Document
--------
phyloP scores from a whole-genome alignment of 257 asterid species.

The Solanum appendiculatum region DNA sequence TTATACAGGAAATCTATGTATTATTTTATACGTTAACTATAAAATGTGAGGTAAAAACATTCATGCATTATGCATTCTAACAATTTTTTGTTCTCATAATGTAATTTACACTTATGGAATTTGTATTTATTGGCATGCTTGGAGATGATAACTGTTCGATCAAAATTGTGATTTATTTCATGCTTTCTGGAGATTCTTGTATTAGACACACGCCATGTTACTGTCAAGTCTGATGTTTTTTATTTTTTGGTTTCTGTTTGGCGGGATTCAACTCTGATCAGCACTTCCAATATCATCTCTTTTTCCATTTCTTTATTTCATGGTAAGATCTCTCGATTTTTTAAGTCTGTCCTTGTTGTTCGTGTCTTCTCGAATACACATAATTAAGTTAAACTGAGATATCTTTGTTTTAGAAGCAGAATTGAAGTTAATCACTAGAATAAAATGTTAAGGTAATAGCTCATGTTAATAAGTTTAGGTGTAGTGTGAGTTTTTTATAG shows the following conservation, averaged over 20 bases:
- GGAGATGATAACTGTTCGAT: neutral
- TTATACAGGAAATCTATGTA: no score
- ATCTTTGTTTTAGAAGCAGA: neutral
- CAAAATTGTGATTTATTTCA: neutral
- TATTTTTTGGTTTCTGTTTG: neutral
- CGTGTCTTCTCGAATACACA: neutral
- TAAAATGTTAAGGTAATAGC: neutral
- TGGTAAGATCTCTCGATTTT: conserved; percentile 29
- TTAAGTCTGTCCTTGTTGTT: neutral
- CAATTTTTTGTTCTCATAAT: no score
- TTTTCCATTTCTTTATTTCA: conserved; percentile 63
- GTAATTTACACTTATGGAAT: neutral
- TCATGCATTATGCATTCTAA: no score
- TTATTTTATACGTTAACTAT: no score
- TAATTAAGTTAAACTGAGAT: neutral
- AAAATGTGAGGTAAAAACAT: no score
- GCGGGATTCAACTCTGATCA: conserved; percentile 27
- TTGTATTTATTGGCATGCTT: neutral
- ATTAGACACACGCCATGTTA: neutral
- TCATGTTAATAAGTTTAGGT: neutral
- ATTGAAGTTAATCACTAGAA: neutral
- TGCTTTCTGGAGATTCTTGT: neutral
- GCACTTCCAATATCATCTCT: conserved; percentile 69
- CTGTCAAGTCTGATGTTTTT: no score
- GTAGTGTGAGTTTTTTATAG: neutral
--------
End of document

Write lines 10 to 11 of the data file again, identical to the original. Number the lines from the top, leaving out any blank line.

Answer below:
- TGGTAAGATCTCTCGATTTT: conserved; percentile 29
- TTAAGTCTGTCCTTGTTGTT: neutral